This is why a company like say Inmos could be sold by its owner (the British Govt) but end up with FA, because the funds did not go to them, they went to the government of the time.

        This may make people think world stock markets are basically giant casinos where "investors" bet on wheather a stock will rise or fall and that it may rise or fall based on absolutely no change in the financial well being of the company.

        You'd be absolutely right. And like all forms of gambling the betting shops (nearly) always make money regardless of wheather the stock goes up or down.

        Except that unlike Coral or Mecca if they f**k up they get the USG to bail them out.

      4. Anonymous Coward
        Anonymous Coward

        Re: The point in trading

        The *initial sale* of stocks and bonds pumps money to the company that needs to raise capital.

        The selling and re-selling at tiny margins hundreds of times a second does nothing at all for society or the original capital seekers. It's just enriching a few at the expense of the money.

        Yes they do spend some of that money on Bentleys, yachts, watches, drugs, and hookers, but at the high end it's just pathological money hoarding.

        Time for a transaction tax.

        1. John Smith 19 Gold badge
          Unhappy

          "Time for a transaction tax."

          No this will not work as expected.

          But a transaction "time filter" that means you have to hold the share (I'm talking 1 whole second here, which normal people would barely notice).

          But OMG that would mean a share could only be traded 86400 times in 1 day.

          Which for most people would seem to be enough.

      5. Vic

        Re: The point in trading

        So I think the bit your missing is understanding what it is they are trading - shares and bonds are ways of injecting cash into a company, which allow the company to invest in new projects that they otherwise wouldn't have the capital for.

        That's long-term investors, and it's a good thing that we have a few of them left.

        What does it benefit a company for a trader to own some stock for a fraction of a second, creaming off a profit by exploiting moment-to-moment fluctuations in the share price?

        Vic.

    3. quxinot Silver badge

      >Therefore WE are doing their share of the actual work, and they are living like rock stars .

      Sadly most of them have made it past the age of 27.

  8. Version 1.0 Silver badge

    You would think they would learn - NOT.

    There was a case reported in Vanity Fair some years back - the big tip for the Feds was that the program was working with a “subversion repository” ...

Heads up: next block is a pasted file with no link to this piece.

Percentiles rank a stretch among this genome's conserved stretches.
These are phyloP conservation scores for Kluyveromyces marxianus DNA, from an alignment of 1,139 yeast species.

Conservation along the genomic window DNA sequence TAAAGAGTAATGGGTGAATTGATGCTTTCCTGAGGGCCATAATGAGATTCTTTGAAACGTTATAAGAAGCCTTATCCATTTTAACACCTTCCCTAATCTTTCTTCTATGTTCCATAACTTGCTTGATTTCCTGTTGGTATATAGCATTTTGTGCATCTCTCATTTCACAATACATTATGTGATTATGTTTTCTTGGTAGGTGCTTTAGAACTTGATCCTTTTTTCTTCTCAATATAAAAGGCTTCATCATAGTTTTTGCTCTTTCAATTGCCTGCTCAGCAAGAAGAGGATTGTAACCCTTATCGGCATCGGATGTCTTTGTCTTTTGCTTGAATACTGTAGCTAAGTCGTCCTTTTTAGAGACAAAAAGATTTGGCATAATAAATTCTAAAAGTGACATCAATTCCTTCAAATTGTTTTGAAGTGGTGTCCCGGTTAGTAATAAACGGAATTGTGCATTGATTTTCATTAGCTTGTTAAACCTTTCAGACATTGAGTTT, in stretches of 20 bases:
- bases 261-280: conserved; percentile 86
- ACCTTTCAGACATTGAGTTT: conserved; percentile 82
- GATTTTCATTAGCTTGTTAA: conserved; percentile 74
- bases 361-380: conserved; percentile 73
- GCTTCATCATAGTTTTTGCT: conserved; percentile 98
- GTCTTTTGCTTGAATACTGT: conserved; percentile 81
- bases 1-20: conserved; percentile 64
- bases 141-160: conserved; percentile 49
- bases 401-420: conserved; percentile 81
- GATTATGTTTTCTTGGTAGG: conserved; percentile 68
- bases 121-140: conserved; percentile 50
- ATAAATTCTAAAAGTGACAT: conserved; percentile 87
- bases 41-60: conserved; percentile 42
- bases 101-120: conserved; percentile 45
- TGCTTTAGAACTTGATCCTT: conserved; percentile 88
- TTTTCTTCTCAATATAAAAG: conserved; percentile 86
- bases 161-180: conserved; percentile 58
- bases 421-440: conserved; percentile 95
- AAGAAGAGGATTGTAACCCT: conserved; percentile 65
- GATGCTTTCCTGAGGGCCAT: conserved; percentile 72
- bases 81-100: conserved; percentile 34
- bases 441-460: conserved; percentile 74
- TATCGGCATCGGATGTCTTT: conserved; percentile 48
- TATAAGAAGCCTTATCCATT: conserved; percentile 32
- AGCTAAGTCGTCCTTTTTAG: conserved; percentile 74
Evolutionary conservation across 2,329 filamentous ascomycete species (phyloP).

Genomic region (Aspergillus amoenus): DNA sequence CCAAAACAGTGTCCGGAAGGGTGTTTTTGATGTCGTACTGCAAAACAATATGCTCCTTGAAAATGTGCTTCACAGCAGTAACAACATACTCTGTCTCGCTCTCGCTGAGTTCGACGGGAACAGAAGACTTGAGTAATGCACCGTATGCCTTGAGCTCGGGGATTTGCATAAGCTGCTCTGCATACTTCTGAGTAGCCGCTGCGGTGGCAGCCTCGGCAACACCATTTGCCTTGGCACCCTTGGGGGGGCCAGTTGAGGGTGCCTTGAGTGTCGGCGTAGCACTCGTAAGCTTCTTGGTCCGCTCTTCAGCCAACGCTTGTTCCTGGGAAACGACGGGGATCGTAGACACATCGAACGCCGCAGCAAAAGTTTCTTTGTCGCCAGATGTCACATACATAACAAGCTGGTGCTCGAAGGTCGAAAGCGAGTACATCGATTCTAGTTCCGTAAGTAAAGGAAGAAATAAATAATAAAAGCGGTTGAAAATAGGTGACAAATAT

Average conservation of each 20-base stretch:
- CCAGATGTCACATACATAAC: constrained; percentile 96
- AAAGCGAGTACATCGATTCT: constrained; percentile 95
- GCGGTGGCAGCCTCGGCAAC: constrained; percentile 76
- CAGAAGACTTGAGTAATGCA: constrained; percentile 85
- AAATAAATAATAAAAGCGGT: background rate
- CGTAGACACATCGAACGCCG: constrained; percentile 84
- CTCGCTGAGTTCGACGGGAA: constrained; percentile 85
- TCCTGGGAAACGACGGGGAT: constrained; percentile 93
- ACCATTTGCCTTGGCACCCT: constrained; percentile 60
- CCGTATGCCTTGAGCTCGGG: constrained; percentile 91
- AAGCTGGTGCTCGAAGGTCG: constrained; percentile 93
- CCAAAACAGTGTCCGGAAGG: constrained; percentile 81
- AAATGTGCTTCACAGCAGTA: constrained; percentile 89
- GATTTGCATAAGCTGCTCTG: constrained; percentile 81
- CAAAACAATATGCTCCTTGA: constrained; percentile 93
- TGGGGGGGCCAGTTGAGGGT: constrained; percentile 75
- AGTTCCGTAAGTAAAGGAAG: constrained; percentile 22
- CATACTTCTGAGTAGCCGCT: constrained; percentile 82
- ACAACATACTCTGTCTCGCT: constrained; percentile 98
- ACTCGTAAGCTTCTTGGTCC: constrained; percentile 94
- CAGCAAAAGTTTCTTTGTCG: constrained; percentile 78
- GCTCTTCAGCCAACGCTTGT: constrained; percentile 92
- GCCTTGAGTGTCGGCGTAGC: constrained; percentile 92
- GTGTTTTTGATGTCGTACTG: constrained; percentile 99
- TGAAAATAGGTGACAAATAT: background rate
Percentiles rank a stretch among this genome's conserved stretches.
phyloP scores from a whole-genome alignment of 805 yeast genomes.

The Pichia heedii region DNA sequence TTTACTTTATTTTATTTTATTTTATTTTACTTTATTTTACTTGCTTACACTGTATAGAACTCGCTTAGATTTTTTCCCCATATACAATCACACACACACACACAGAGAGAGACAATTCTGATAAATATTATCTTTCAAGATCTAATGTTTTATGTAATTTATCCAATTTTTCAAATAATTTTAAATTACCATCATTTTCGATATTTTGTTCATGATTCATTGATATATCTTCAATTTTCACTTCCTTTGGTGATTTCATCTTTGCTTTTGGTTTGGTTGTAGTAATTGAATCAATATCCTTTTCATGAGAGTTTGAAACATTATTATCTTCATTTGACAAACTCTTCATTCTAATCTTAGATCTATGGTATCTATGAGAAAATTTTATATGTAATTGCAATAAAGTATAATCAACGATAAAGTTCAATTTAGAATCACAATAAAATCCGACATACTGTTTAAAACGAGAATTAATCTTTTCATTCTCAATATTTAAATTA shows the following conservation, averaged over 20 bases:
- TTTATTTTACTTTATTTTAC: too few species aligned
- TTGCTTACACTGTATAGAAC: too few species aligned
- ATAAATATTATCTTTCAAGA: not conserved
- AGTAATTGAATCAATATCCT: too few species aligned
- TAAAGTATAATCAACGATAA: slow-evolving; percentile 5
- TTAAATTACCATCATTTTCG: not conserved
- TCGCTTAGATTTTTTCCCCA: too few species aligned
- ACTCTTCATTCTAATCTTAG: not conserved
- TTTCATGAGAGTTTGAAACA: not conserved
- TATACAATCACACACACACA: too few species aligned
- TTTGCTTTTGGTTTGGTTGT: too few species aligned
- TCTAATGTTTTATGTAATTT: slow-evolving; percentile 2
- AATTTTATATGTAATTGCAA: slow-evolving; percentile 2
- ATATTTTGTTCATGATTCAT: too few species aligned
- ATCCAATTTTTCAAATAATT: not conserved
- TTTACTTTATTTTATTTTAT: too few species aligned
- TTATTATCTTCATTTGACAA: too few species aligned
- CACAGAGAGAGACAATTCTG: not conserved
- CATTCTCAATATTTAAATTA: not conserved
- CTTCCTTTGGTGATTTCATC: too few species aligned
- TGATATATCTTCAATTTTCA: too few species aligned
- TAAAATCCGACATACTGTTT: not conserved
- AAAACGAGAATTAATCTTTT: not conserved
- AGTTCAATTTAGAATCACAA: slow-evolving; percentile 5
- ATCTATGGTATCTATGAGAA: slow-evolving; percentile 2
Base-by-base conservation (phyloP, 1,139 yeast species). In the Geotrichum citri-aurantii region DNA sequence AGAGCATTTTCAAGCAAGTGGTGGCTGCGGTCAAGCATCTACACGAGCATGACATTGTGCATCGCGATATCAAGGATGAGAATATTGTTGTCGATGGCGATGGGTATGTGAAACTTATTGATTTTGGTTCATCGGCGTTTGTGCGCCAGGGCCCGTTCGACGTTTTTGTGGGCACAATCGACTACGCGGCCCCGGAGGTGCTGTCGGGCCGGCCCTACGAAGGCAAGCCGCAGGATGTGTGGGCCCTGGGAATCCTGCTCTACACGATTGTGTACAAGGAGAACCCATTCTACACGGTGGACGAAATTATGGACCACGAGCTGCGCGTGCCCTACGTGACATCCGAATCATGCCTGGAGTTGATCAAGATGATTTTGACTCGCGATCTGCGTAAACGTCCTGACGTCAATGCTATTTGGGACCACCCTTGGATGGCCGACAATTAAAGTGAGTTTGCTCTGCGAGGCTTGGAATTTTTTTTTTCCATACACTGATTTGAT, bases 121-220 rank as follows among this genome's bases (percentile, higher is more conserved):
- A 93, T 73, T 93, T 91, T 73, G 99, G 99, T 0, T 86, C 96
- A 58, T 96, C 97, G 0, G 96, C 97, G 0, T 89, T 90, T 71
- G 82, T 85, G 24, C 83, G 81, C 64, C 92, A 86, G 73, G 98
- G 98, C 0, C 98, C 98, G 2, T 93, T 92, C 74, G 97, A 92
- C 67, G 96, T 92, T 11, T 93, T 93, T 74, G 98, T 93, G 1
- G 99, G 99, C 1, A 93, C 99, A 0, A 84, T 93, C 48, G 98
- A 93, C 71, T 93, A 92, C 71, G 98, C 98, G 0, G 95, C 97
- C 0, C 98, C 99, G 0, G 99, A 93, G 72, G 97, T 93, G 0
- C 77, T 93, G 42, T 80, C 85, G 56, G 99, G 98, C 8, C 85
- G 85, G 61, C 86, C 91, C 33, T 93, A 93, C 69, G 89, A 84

http://www.vanityfair.com/news/2013/09/michael-lewis-goldman-sachs-programmer

    Remember that these financial analysts refer to themselves as the "Smartest People on Earth" - but they keep losing their marbles ...

    1. Prst. V.Jeltz Silver badge

      Re: You would think they would learn - NOT.

      They keep losing our marbles too :(

    2. allthecoolshortnamesweretaken

      Re: You would think they would learn - NOT.

      Learn? What is there to learn for them? It works beautifully that way - for them.

  9. SimonC

    That picture on the homepage for this article did bizarre things to my eyes

  10. Anonymous Coward
    Anonymous Coward

    > This website isn't named but it sounds like GitHub, GitLab, or similar.

    Sourceforge! :-)

  11. Anonymous Coward
    Anonymous Coward

    "he was able to get into the analyst's remote desktop because he had modified a company web app to siphon off employees' usernames and passwords, it is claimed."

    Charming!

    I do wonder if there is a non-draconian way to mitigate for that risk.

    1. Ogi

      > I do wonder if there is a non-draconian way to mitigate for that risk.

      Code reviews.

      Specifically doing code review before deployment to production. For such an attack to work, you would have to have the reviewer and the developer working together. It goes from a "lone wolf" type attack, to one where you need a conspiracy amongst multiple people in the chain for it to be possible. It increases the chances or slip ups/detection or someone pulling out and exposing the others involved.

      Plus, in addition to spotting backdoors, code reviews can sometimes aid in detecting bugs the other dev didn't notice/see/test for, and can be a good idea to do anyway when doing dev work.

  12. Sleep deprived
    Happy

    "concerned about losing his job"

    At least he secured a place for sleeping

  13. Stevie Silver badge

    Bah!

    So, to summarize:

    Theif gets caught and whines about it.